William Robertson (historian) (1721-1793)
William Robertson (historian)
Commerce tends to wear off those prejudices which maintain distinction and animosity between nations. It softens and polishes the manners of men. It unites them, by one of the strongest of all ties, the desire of supplying their mutual wants.
William Robertson was a Scottish historian, minister in the Church of Scotland, and Principal of the University of Edinburgh. "The thirty years during which presided over the University perhaps represent the highest point in its history." He made significant contributions to the writing of Scottish history and the history of Spain and Spanish America.
He was Chaplain of Stirling Castle and one of the King's Chaplains in Scotland.
Robertson was born at the manse of Borthwick, Midlothian, the son of William Robertson, the local minister, and his wife Eleanor Pitcairn, daughter of David Pitcairne of Dreghorn. He was educated at Borthwick Parish School and Dalkeith Grammar School. The family moved to Edinburgh when his father became appointed minister of Old Greyfriars Kirk.
He studied divinity at the University of Edinburgh 1733–41, and was licensed to preach in 1741. He received a Doctor of Divinity in 1759.4
The educationalist and writer James Burgh, who founded a dissenting academy on the outskirts of London, was his cousin, describing him as his "much esteemed friend and relation".
He became minister at Gladsmuir East Lothian in 1743 and in 1759 at Lady Yester's Kirk and Greyfriars Kirk in Edinburgh. A staunch Presbyterian and Whig, he volunteered to defend the city against the Jacobites led by Prince Charles Edward Stuart in 1745.
In 1754 he was an original member of The Select Society, also referred to as the Edinburgh Select Society.
Robertson became royal chaplain to George III 1761, principal of the University of Edinburgh 1762, Moderator of the General Assembly of the Church of Scotland in 1763, and Historiographer Royal in 1764, reviving a role within the Royal household in Scotland that had been in abeyance from 1709 until 1763. He was also a member of The Poker Club.
One of his most notable works is his History of Scotland 1542–1603, begun in 1753 and first published in 1759. Robertson also contributed, not always fortunately, to the history of Spain and Spanish America in his History of America 1777, "the first sustained attempt to describe the discovery, conquest and settlement of Spanish America since Herrera's Décadas" and his biography of Charles V. In that work he had "provided a masterly survey of the progress of European society, in which he traced the erosion of the 'feudal system' caused by the rise of free towns, the revival of learning and Roman law, and by the emergence of royal authority and the balance of power between states. It was the development of commerce, assisted by law and private property, which was held to be chiefly responsible for the advance in civilisation."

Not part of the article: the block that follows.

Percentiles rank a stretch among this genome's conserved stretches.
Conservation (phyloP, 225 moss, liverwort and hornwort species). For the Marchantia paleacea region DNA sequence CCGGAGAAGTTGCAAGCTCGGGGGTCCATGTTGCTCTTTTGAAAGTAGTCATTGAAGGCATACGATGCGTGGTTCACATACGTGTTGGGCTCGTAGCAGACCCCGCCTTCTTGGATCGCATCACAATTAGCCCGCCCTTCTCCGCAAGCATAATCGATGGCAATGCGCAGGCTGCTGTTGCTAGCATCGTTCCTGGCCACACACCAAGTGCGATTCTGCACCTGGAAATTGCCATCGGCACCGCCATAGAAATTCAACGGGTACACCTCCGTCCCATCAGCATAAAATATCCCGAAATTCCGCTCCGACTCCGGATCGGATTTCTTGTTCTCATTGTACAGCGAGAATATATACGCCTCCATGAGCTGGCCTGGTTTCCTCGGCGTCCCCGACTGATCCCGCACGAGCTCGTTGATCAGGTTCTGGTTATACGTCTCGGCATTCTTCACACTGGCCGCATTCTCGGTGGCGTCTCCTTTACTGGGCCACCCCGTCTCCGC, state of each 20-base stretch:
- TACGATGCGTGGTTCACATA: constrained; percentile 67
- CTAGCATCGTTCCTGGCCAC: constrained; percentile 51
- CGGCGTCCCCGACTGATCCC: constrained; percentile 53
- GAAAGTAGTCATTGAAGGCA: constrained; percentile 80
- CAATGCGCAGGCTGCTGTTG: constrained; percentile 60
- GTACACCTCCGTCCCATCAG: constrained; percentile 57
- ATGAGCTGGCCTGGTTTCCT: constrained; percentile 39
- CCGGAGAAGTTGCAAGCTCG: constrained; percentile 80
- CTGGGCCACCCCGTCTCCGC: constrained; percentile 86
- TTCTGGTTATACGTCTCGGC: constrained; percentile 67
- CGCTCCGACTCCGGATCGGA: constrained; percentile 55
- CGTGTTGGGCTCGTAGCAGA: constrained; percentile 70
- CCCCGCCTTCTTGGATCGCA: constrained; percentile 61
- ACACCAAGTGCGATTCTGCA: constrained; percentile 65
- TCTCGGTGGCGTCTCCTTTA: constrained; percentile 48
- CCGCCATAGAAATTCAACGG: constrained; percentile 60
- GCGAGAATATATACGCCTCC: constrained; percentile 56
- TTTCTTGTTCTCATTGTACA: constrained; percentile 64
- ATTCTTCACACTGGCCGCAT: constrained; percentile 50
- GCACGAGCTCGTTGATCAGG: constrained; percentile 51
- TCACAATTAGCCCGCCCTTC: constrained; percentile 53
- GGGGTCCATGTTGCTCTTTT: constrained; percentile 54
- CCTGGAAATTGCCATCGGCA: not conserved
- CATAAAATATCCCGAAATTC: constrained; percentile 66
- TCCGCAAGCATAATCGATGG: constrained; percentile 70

He was a significant figure in the Scottish Enlightenment and also of the moderates in the Church of Scotland.
In 1783 he was a founding member of the Royal Society of Edinburgh.
He died of jaundice on 11 June 1793, at Grange House in south Edinburgh the large, now-demolished mansion which gave its name to the Grange district. Robertson is buried at Greyfriars Kirkyard, Edinburgh. The grave is within a large stone mausoleum, second only to William Adam's mausoleum immediately to the south. Both stand to the south-west of the church, near the entrance to the Covenanters' Prison.
He gives his name to the William Robertson Building of the Old Medical School buildings at the University of Edinburgh on Teviot Place, home to the School of History, Classics and Archaeology.
Robertson married his cousin Mary Nisbet in 1751. They had six children, two daughters and four sons. Three of his children are buried in Greyfriars Kirkyard in individual plots behind their father's mausoleum:
- Hon William Robertson, Lord Robertson FRSE, Senator of the College of Justice 1753–1835
- General James Robertson died 1845
- Lt Col David Robertson MacDonald of Kinlochmoidart FRSE 1761–1845 an important figure in the history of Ceylon
One of his daughters, Mary, married the author Patrick Brydone FRSE. In 1778 his daughter, Eleanora or Eleanor Robertson, married John Russell WS FRSE 1753-1792, a Director of the Royal Bank of Scotland. Their children included John Russell WS FRSE 1780-1862, Principal Clerk of Session.
He was great uncle to Dr William Robertson FRSE 1818-1882.
- The Situation of the World at the Time of Christ's Appearance sermon 1755
- The History of Scotland 1542-1603 1759 3 vols.
- History of the Reign of the Emperor Charles V, with a View of the Progress of Society in Europe 1769 4 vols.
- The History of America 1777, 1796 3 vols.
- An Historical Disquisition Concerning the Knowledge Which the Ancients Had of India 1791
Work & Publications
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